Screen shot 2016-04-14 at 8.04.22 AM

 

The GNG Is a Destination!                          Rex and Jenny Mananquil chose the Granada Native Garden as the site of their annual family photo, with almost-2-year old Zara as the centerpiece (in addition to the Garden itself).  The photo was taken by local photographer Dylan Douglas, but Rex himself is a professional photographer whose work is well known both in the Bay Area and in southern California.  Google “photography by Rex” to get to his website.

 

Welcome Dean to the Granada Native Garden!                                                        Dean                 Dean has joined the GNG Worker Bees and is now sharing his wealth of gardening experience with the GNG.  Currently he has offered to tackle the Murrieta Blvd. approach to the Garden, which was becoming more unsightly with each passing day.  It’s a challenging task!

 

Native Plants at Alden Lane Nursery Have Been Moved                                                                                                          If you are looking for the display of native California plants at Alden Lane Nursery and can’t find them, don’t panic!  They have been moved to the rear of the nursery, where I am told there will be a bit more shade for plants that need it.ALN CreditGuided Tours of the Granada Native Garden Are Available!                                                     Are you interested in seeing some of the plants that are described in this Newsletter or in past issues?  One or more staff of the GNG are routinely on duty at the Garden on Mondays and Thursdays, roughly between 10:00 AM and 12:00 noon.  But it isn’t very hard to arrange a guided visit at other times.  If you are interested in scheduling a visit, just email Jim at  JIMatGNG@gmail.com .  Or if you have any questions or inquiries, please email Jim at the same address!

Stumpy'sQuote du Jour                                                                                                                               “A lot of people still think native plants are dull and don’t really do anything, so we want to get them here to the garden to understand that everything they see is a California native plant, that they’re really quite lovely and are wonderful additions to any garden environment.”                                                                                                                                   Bart O’Brien, garden manager at the Regional Parks Botanic Garden in Tilden Park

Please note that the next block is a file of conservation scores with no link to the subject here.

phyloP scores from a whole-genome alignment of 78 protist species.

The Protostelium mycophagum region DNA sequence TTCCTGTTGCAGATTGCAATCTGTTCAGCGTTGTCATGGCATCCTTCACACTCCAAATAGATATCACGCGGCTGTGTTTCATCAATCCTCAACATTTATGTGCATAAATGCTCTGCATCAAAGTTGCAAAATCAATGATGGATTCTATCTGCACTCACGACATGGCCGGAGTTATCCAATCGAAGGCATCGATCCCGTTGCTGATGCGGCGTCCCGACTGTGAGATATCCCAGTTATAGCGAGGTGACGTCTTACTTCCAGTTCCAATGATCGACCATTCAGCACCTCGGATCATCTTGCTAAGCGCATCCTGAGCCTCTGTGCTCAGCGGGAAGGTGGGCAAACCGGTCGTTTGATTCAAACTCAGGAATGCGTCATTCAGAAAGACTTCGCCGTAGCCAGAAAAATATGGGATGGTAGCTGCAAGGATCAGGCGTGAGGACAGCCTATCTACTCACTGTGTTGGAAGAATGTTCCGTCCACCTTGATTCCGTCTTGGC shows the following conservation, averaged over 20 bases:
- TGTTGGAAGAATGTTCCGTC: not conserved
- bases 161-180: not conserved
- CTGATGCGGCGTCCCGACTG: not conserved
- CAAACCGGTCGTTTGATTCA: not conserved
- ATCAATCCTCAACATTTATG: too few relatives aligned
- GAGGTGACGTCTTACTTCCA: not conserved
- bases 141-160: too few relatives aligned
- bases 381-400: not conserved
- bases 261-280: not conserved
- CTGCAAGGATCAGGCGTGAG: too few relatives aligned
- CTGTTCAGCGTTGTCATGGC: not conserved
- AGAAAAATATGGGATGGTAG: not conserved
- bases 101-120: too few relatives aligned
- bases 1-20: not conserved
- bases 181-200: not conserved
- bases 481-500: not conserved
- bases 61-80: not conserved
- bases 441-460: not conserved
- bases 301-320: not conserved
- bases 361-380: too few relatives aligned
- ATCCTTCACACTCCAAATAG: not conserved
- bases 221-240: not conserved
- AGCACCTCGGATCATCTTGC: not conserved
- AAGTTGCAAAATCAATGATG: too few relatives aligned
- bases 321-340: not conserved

What’s In Bloom? – March, 2016

Poppies at EntranceThe Poppies Are Back!                                                                                                                 As of the end of February, the Livermore Valley had actually received about two inches less rain this year than last year.  Nonetheless, the unusually warm weather this winter, plus other climatic factors, have resulted in a lush growth of both natives and non-native weeds compared to earlier years.  (You may click the photos to enlarge them.)

February, 2014

February, 2014

February, 2016

February, 2016

                                      So what would justify a visit to the Granada Native Garden at this time this year?  There are always the California poppies, which threaten to overwhelm GNG every year and actually do have to be restrained before they smother other notable members of the Garden.  They are just now starting to bloom.                                                                       Cal. poppies            Equally striking are the island bush poppy (Dendromecon harfordi), which is actually a member of the same botanical family (Papaveraceae) as the California poppy, in spite of its different appearance, and the early-blooming golden currant (Ribes aureum gracillimum).  Both have bright yellow flowers, and you can’t miss them.  (Click the photos to enlarge them.)

Bush poppy

Bush poppy (chaparral, G3)

Golden currant (riparian D1 & grassland E2)

Golden currant (riparian, D1 & grassland, E2)

 

 

 

 

 

 

 

Garden Outline, Color, no legendThe map at the right will help you locate some of the natives that are blooming this month at the Granada Native Garden.  You can click on it to enlarge it, and maybe print it out to take with you on a trip to the GNG.

Some Grassland Wildflowers                                      The previous issue of this newsletter featured fiddleneck, the earliest bloomer at the Garden.  To read more about it, click the link in the “Recent Posts” column on the right at the beginning of this article.                     Take a stroll alongside the grassland section of the GNG (the yellow part), and look for a few of the spring wildflowers that are characteristic of the California grassland environment.   If you are there with a young child, he or she can help you spot them.  Here are some that are appearing now.                                                          Baby blue eyes (Nemophila menziesii) and five-spot (Nemophila maculata) are related — both members of the same genus.  Can you guess why they are so named!

Baby blue eyes (grassland, A)

Baby blue eyes (grassland, A)

Five-Spot (grassland, A)

Five-Spot (grassland, A)

Similar to the above two is the bird’s eye gilia (Gilia tricolor).  Can you describe the similarities and differences between this one and the others?  (Don’t ask me how it got its common name (not to mention where “tricolor” comes from)!

Goldfields (grassland, A)

Goldfields (grassland, A)

Bird's eye gilia (grassland, A)

Bird’s eye gilia (grassland, A)